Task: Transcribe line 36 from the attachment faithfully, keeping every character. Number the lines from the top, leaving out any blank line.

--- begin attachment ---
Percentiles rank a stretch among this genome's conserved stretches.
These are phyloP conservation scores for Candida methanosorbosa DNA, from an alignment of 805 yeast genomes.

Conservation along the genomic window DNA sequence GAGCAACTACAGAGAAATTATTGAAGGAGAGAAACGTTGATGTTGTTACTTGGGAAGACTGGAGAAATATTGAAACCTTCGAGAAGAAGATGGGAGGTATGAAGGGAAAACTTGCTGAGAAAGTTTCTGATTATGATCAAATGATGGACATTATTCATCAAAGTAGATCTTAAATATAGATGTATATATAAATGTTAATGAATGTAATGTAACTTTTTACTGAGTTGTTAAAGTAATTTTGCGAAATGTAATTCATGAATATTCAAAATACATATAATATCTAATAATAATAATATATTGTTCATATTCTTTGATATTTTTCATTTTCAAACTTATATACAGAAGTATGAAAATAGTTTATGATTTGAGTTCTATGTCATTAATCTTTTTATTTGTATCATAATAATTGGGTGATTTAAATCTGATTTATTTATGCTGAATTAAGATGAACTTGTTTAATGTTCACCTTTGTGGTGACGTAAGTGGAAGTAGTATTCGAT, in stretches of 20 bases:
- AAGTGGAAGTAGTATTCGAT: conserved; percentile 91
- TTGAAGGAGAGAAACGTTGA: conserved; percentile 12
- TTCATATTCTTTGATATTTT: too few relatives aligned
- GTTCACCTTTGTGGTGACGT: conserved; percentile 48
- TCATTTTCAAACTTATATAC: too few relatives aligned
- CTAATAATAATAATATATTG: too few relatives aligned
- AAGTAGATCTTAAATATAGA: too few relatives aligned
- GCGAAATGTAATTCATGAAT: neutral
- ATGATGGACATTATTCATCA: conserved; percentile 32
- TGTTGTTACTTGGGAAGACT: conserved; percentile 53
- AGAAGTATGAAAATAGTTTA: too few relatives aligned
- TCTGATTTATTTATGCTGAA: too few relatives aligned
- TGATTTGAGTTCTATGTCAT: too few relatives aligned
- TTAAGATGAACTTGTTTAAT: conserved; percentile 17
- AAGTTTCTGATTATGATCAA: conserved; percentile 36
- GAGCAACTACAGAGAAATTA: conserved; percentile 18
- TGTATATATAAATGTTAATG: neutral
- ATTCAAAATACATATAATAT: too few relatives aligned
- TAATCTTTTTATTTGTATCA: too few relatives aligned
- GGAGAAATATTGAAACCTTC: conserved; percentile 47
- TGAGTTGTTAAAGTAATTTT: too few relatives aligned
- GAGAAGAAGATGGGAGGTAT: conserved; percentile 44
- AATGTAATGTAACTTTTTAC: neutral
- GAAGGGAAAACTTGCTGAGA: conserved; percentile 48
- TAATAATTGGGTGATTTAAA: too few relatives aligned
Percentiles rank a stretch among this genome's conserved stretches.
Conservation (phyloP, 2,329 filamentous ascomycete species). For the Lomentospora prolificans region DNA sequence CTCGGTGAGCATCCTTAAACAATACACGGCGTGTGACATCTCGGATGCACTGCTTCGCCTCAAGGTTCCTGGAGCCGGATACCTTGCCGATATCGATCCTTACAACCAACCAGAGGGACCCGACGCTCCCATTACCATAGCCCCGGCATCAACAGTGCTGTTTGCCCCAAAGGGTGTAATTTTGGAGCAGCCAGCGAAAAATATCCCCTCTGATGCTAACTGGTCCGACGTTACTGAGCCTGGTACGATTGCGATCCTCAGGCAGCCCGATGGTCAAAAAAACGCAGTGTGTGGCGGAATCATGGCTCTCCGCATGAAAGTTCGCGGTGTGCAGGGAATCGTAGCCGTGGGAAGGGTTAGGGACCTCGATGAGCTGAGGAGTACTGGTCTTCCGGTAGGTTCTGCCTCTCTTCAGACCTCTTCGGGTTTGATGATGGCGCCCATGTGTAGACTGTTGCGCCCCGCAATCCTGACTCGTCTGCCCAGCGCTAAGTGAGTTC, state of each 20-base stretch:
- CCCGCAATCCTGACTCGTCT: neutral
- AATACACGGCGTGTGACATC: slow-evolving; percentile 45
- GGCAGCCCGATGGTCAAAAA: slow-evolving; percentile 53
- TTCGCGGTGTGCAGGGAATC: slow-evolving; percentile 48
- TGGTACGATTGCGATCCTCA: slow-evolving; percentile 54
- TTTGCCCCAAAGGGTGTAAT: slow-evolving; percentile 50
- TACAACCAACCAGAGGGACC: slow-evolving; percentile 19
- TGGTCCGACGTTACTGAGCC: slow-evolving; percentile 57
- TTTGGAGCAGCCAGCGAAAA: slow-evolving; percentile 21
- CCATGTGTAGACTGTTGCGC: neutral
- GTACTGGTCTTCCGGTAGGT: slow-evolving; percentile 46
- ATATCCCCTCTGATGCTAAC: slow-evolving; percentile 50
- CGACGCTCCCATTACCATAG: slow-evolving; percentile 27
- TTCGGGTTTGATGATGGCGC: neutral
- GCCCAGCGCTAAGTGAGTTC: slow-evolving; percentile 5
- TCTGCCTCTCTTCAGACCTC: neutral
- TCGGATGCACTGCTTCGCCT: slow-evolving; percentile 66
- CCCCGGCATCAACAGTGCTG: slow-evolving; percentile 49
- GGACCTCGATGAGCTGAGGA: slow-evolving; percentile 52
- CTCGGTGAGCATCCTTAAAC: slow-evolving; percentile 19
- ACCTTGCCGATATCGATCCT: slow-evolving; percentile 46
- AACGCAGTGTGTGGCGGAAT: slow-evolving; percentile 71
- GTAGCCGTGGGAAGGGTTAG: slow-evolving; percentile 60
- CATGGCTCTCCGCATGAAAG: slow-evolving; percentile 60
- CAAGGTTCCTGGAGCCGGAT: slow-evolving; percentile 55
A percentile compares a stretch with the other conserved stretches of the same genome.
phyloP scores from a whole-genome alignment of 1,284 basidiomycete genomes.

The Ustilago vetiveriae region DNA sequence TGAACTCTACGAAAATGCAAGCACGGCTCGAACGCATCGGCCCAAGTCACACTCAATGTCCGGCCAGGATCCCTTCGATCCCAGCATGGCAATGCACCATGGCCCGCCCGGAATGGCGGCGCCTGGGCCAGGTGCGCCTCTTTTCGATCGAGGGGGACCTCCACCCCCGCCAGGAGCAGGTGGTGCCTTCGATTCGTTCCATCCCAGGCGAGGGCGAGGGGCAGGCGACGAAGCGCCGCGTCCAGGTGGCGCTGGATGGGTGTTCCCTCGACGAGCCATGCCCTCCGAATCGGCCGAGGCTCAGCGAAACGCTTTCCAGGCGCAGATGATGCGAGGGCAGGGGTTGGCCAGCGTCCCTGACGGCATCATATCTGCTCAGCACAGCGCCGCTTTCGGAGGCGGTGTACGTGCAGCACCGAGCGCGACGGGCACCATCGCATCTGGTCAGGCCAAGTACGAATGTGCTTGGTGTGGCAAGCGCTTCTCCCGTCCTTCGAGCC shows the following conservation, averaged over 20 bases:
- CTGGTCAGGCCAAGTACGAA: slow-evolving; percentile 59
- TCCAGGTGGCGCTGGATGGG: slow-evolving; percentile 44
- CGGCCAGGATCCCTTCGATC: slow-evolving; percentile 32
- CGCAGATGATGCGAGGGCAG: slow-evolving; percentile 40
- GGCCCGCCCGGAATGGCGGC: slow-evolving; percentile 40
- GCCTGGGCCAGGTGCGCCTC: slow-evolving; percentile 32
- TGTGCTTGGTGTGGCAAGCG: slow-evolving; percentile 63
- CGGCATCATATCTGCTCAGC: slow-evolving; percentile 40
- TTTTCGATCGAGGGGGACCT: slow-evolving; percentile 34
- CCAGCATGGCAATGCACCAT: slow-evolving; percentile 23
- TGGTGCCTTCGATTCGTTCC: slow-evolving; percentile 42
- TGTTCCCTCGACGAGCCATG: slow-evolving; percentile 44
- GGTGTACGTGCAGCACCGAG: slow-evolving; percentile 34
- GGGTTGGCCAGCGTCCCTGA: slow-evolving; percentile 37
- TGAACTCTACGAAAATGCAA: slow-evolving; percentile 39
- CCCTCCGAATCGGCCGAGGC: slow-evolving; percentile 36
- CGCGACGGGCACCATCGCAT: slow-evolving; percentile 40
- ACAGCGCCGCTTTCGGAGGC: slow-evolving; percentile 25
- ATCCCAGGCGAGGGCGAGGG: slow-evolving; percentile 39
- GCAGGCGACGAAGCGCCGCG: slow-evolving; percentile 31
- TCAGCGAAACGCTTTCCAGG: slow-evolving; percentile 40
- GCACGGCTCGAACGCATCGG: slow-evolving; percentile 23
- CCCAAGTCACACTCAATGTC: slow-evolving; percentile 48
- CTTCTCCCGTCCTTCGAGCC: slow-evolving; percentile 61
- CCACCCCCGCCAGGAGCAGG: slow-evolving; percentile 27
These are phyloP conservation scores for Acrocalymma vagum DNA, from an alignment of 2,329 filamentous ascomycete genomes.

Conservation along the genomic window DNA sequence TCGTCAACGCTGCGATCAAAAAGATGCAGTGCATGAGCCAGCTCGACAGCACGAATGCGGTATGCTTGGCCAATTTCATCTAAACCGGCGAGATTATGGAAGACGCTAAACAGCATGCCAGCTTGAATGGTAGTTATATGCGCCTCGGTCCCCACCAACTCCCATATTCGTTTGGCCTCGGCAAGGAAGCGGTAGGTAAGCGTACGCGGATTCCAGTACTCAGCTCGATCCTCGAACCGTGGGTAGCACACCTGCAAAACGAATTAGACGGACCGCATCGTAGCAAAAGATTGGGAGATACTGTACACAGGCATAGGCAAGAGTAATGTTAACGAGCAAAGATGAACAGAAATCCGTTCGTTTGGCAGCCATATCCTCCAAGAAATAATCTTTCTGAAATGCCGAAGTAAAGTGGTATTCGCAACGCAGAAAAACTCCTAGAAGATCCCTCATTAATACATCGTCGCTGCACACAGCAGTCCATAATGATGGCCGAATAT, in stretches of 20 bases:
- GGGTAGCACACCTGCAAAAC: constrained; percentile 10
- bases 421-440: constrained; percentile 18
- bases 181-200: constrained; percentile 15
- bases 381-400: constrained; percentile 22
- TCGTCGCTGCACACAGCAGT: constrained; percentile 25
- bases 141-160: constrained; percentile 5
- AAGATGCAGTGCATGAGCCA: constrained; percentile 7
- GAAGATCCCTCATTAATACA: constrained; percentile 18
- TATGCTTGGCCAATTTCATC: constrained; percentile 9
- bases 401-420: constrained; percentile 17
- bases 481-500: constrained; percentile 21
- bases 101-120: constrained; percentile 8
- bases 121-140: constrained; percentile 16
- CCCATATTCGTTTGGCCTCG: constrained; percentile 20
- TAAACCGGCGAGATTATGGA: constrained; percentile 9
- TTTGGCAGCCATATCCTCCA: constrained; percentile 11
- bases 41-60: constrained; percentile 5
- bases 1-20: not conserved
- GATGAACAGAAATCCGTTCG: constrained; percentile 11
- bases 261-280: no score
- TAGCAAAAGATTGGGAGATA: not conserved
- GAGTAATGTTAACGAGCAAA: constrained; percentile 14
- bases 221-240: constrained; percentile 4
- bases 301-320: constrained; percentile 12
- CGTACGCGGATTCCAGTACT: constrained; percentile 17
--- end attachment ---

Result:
- TTTGCCCCAAAGGGTGTAAT: slow-evolving; percentile 50